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INTERVIEW OF THE MONTH – MARKUS KRAJEWSKI: demanding environmental protection and respect to human rights is not protectionism

Specialist in European Economic Policy, Markus Krajewski analyzes the requirements for Brazilian products to respect the environment and human rights and the opposition that this arouses in economic segments, under the allegation that it is only a trade barrier to harm Brazilian exports

By Instituto Escolhas

Deforestation, slave labor, subsidies and the Mercosur-European Union Agreement are some of the topics of our April interview. To comment on these issues, Escolhas brought in Markus Krajewski, Professor of Public and International Law at the University of Erlangen-Nürnberg (Germany) and Specialist in International Economic Law, Human Rights and External Relations in the European Union (EU).

During the conversation, Krajewski commented on the controversies surrounding Europe’s commercial requirements so that Brazilian production does not harm the environment, seen by many as trade barriers and a form of disguised protectionism – earlier that week the Minister of Agriculture of the Brazil, Tereza Cristina, defended that environmental concerns cannot become barriers to trade between countries.

The professor also spoke about the difficulties related to the tracking of goods and services to guarantee the origin of the products, criticized the way in which Europe has been granting agricultural subsidies for decades and defended the need for a global review of these benefits, so that the support be made fairly, benefiting small farmers, both in Brazil and in Europe.

See the full interview below.

 

ESCOLHAS – How do you see the world scenario for the adoption of new regulations to prevent the importation of products associated with deforestation and human rights violations in global trade?

MARKUS KRAJEWSKI – New regulations are an important and a pressing issue and there are debates in different forums. There are debates in the European Union, within the context of the EU-Mercosur Trade Negotiations, and there are also in the World Trade Organization and in another regional context. But we should acknowledge that trade sanctions or import bans can only be one element of a global strategy in which we’re not just relying on one sort of model.

For example, we know that if Europe only imports certain products, countries may export them to China or to other places in the world. So it would be very important to have a holistic strategy in which trade import bans can be one element and it’s very important that’s not something done just on the bilateral or regional wing, but something that would be taken up at the global stage. Of course, it may take some time and I find it difficult to predict when something like that will actually come up, but it is certainly an issue that has gained prominence in recent years.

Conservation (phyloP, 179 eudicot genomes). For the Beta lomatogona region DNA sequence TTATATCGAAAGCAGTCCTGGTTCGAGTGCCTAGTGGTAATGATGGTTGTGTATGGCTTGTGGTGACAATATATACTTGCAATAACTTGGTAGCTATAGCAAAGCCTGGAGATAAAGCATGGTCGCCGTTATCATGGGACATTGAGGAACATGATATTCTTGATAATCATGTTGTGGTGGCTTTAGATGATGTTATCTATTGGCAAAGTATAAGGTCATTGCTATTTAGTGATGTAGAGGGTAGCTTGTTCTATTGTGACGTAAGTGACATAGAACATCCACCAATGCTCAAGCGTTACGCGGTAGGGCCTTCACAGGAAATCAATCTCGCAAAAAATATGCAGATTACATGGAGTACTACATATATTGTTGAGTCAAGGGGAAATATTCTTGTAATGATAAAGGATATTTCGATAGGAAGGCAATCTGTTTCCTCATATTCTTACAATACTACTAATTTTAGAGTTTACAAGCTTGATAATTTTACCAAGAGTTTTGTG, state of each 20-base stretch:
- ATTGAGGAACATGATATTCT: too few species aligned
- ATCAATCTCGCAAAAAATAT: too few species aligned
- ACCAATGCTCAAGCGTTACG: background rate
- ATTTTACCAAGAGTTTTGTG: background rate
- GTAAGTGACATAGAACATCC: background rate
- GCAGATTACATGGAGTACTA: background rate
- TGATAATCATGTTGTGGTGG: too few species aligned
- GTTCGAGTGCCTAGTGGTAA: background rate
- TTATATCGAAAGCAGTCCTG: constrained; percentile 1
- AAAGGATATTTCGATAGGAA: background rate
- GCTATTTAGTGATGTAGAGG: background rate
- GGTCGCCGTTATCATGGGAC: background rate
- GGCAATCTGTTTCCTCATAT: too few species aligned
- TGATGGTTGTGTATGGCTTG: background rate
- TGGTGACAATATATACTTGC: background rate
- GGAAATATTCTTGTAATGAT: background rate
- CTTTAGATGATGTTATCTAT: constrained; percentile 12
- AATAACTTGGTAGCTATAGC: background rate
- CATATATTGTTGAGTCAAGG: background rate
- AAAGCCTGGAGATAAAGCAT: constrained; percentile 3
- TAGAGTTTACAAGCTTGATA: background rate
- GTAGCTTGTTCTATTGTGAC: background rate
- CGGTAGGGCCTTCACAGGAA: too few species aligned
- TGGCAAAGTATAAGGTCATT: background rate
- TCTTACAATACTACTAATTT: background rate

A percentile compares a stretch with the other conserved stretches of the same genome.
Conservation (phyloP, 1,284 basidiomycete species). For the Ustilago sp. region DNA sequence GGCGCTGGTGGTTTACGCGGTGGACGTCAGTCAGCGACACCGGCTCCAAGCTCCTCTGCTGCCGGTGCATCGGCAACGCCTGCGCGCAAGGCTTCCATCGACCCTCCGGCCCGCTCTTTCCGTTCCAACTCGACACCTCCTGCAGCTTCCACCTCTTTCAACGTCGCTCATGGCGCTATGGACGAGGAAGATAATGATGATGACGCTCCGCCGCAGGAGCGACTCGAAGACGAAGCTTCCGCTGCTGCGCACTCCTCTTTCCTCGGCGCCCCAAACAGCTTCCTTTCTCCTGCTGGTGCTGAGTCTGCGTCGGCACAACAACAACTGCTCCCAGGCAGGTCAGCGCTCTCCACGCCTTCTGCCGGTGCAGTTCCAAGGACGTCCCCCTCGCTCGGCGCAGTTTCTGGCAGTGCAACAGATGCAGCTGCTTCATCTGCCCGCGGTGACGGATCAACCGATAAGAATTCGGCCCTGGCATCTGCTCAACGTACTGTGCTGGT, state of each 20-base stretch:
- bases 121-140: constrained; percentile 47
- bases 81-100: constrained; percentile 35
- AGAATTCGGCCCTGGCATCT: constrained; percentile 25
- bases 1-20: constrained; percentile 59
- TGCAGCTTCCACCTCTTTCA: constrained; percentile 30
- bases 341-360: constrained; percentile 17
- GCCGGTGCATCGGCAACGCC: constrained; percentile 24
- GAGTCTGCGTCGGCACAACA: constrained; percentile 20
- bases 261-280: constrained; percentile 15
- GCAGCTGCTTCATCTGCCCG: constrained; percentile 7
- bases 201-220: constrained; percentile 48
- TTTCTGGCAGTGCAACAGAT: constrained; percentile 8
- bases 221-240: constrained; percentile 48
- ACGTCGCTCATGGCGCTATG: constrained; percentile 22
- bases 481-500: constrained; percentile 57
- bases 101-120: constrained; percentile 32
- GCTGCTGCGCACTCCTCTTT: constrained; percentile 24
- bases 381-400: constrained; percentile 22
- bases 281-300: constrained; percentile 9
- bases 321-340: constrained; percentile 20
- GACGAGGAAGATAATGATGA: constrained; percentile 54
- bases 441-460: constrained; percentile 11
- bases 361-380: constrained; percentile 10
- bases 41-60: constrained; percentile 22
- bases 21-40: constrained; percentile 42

ESCOLHAS – Germany and the European Union are discussing rules to implement environmental and human rights standards for the purchase of products. Can you explain how they should work?

MARKUS KRAJEWSKI – That’s a broad question. There are many different sort of subfields of topics. What is discussed currently are so called carbon border tax adjustments. So basically you’re saying that because there are certain duties and certain fees to be paid, and based on energy projects in, you try to get the carbon footprint into a product in Germany or in Europe. So, there is an argument saying then we need to adjust the price of products that would come from other places where you don’t have those kinds of regulation. Then, what is currently discussed, and it’s probably more important, is actually the implementation of human rights or other forms of due diligence regulations for companies.

 

ESCOLHAS – Do these policies provide mechanisms for tracking these products to ensure that they are free from environmental impacts and human rights violations? If not, what is still missing?

MARKUS KRAJEWSKI – That’s a key practical question: how can we be sure about the origin of a product? We cannot see whether it was made in a sweatshop or whether it was made with slave labor, or whether it was made by workers who were not wearing protective gear or something like that. So, there are basically two broad answers: the first is the traditional answer and the other is the more modern answer. The traditional answer is that you have to go through labeling basically. We have labels when it comes to rules of origin, we have labels when it comes to other quality standards, we have labels when we want to label the contents of alcohol and for products. Of course you can always open a bottle of wine and see if it’s actually wine and not grape juice or something like that. But I would nevertheless think that if one has functioning institutions and companies who are also interested in protecting the value of a label and I see possibilities for that.

Now, the more modern answer, everybody says “blockchain technology”. Somehow, with the sort of blockchain and a modern form of Internet communications and computers, you can track where certain products come from. I have to admit I don’t actually know how it works and I have some colleagues who say that maybe it actually technically is difficult to implement because, at the end of the day, even if you have blockchain, I think you still need someone to say this comes from a factory where there are safe labor conditions or no children working or if  this comes from a mine that was not on an indigenous land or something like that. So, you need people who certify and who ensure that certain standards have been met.

 

ESCOLHAS – How do you assess the speech of Brazilian producers that the regulations refer to disguised protectionism, designed to protect European producers and that they harm Brazil’s interests?